The Whitehall Ledger - Serving Southern Jefferson County in the Great State of Montana

By Jack H. Smith
Ledger Publisher 

Column: Thank a teacher


October 25, 2017

As is the case with many small community newspapers, my job involves a lot of time at the local schools for activities and sports. While I have been out of school quite some time, every time I visit I always admire just how hard students, staff, administrators and coaches’ work for the students. They are not paid near enough for what they do, but day in and day out they make a real difference.

I from time to time will be at the school and something will remind me of a teacher in my life that made me a better person.

To put it bluntly, I was an absolute terror from about second to sixth grade. I’m not sure what it was that made me throw a fit over just about anything, but to this day I am thankful my teachers had patience and pushed me in the right direction. They would work with me rather than always sending me to the principal’s office. The principal at my elementary school frightened me. He had a big paddle with holes in it and I’m a little surprised I wasn’t wacked with it over and over. I think just him having it on the wall was probably a deterrent to a lot of shenanigans at Westridge Elementary School.

In junior high and high school I settled down for the most part. The temper tantrums were gone, and while there was occasionally a smart remark fired towards a teacher, I did my best to not be too much of a hassle. Looking back, there were probably a lot more smart remarks than I thought at the time, but it was a lot better than throwing my papers off my desk and pouting with my head down.

The transition from junior high-to-high school was rough in my town as I’m sure it is everywhere else. Kids were not very nice at that age and everyone just wanted to be cool.

I was friends with a lot of people, but didn’t really have something I excelled at. I was from time to time okay at whacking a golf ball, but in just every other sport I looked like I was a gazelle running a way from a lion in the African Savannah. It was a site to see and I clumsily tried to run back an interception or take a fast break in for a layup.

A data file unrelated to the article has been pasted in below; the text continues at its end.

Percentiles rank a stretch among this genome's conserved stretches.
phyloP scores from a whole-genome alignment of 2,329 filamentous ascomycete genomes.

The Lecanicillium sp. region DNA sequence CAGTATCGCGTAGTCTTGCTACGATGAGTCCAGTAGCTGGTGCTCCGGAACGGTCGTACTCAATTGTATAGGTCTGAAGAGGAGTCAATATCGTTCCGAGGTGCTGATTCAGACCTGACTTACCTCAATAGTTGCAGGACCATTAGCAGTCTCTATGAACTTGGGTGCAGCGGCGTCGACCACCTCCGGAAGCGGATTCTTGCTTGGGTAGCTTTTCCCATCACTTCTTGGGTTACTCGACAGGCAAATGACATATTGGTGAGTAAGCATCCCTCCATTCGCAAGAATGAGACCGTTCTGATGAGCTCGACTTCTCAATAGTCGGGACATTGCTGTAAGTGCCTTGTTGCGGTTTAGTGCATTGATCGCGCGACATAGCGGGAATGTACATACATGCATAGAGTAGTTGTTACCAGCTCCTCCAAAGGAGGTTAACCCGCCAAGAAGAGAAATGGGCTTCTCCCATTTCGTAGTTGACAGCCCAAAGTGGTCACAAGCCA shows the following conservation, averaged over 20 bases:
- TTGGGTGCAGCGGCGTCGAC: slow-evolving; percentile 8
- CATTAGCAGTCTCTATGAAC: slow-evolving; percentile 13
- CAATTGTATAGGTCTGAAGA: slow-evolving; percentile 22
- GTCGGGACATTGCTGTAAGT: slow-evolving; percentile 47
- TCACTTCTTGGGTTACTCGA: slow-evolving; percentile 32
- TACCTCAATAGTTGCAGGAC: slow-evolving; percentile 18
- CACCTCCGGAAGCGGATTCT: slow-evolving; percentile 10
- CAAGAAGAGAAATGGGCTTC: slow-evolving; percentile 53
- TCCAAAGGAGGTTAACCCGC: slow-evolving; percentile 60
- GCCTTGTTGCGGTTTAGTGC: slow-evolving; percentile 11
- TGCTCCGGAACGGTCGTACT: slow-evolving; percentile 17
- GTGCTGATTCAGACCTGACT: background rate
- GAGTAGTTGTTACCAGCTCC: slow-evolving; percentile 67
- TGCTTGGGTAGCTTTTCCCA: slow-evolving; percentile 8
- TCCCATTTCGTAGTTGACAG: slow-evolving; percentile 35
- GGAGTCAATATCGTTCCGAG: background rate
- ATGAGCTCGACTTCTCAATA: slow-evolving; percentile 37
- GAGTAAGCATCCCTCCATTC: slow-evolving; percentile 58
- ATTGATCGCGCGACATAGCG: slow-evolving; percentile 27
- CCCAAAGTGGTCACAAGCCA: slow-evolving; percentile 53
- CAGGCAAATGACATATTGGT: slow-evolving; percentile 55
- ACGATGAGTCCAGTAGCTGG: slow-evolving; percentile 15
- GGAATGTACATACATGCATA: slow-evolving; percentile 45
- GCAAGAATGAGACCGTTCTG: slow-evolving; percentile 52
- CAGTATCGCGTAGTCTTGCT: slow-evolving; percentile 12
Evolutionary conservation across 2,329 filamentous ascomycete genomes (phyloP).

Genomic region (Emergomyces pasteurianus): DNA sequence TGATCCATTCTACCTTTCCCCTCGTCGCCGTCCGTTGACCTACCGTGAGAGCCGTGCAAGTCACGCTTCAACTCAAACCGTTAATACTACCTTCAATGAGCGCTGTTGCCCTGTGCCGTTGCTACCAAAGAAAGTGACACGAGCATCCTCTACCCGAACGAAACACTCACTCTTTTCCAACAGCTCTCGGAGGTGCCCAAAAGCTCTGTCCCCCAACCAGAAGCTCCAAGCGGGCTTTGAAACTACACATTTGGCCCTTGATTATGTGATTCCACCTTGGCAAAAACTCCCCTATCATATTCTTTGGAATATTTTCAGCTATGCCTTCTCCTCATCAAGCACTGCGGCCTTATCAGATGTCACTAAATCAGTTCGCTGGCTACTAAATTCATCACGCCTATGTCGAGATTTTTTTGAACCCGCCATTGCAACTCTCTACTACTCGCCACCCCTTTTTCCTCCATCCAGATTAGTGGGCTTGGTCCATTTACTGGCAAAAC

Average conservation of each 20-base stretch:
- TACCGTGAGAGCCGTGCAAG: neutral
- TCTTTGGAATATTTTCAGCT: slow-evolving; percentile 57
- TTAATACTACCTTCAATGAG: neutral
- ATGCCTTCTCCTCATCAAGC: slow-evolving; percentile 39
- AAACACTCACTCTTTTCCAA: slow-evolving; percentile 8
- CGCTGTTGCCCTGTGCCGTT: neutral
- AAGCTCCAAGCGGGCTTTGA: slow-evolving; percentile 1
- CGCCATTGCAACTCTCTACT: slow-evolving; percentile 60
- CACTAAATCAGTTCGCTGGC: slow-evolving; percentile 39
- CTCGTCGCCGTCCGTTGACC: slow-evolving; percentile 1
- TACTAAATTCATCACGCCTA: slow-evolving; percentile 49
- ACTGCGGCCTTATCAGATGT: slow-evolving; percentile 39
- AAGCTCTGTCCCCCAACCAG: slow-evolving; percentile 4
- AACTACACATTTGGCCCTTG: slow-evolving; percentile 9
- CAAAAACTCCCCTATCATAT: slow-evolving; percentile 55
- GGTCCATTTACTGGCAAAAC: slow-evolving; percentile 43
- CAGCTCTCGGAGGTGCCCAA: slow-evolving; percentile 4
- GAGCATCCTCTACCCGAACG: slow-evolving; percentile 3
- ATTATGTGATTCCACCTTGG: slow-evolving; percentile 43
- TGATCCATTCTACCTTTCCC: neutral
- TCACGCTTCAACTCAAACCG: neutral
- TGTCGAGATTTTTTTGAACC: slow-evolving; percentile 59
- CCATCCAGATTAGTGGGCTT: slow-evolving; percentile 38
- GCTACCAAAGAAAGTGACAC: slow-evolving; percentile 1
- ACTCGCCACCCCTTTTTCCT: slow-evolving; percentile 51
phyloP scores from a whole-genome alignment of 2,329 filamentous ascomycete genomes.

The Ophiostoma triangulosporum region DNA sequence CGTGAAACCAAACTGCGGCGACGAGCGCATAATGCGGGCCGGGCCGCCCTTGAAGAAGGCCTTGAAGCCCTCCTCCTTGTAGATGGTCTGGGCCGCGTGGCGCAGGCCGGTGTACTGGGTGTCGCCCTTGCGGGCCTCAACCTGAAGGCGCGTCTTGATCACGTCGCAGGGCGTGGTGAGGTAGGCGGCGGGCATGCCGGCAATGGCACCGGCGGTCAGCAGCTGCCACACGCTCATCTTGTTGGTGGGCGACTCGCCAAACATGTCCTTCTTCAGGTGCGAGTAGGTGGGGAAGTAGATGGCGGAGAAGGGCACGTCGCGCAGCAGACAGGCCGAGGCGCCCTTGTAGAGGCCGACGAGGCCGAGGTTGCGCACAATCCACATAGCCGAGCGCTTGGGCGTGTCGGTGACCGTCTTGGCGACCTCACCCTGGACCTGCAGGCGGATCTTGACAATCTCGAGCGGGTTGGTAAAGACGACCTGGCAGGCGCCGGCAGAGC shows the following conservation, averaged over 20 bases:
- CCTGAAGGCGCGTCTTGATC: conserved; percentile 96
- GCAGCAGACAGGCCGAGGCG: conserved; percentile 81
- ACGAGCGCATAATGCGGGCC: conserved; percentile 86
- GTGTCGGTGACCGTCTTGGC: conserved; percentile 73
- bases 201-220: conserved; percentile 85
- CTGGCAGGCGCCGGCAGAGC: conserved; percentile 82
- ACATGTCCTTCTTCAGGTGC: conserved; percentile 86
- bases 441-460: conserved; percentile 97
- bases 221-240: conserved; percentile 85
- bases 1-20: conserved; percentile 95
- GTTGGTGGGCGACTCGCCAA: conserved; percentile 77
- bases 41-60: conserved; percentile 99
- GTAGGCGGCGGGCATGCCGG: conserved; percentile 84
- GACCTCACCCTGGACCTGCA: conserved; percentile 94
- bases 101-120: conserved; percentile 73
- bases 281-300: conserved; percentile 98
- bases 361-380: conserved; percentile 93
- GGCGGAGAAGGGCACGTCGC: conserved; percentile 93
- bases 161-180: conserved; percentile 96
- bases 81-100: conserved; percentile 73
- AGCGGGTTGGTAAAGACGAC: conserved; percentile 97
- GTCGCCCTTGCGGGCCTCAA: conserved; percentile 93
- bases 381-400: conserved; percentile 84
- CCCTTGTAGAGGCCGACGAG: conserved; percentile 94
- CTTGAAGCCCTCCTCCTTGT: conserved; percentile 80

When I was a sophomore, I took a speech class at the high school and Mr. Doug Galvin was impressed enough with what he saw in the first few months of class that he asked me to come out for the team. I wasn’t sure what to expect, but I figured why not? I would get to go on longs trips in the vast state of Wyoming that were often times one or two night stays. I could spend some time on the bus trying to talk to girls, which at that age was probably also, very much like a gazelle running away from a lion, except this time I was the lion who had no idea what to say.

The first few meets were a disaster and while it was a lot of fun, I wasn’t doing so great. Mr. Galvin would encourage me to stay after school and put in a couple hours of practice, and I did. He saw potential in me and pushed me to excel. By the end of the season, I was a district champion and the first sophomore in school history to qualify for the national competition. That was an eye opening experience, but I held my own against some of the best in the nation. I was well prepared, well motivated, and shined when it mattered most. I can attribute just about all of that to Mr. Galvin.

I’m sure everyone has had a teacher or coach that has helped them succeed and for me Mr. Galvin was the guy. Over the next three years I enjoyed learning from him, occasionally really making him mad including getting kicked off the team the week before state (it didn’t last long), and hopefully making him proud.

I encourage everyone who has that special teacher in their life to take the time to reach out to them and thank them. It’s often time a thankless job and hopefully thanking them will make their day.


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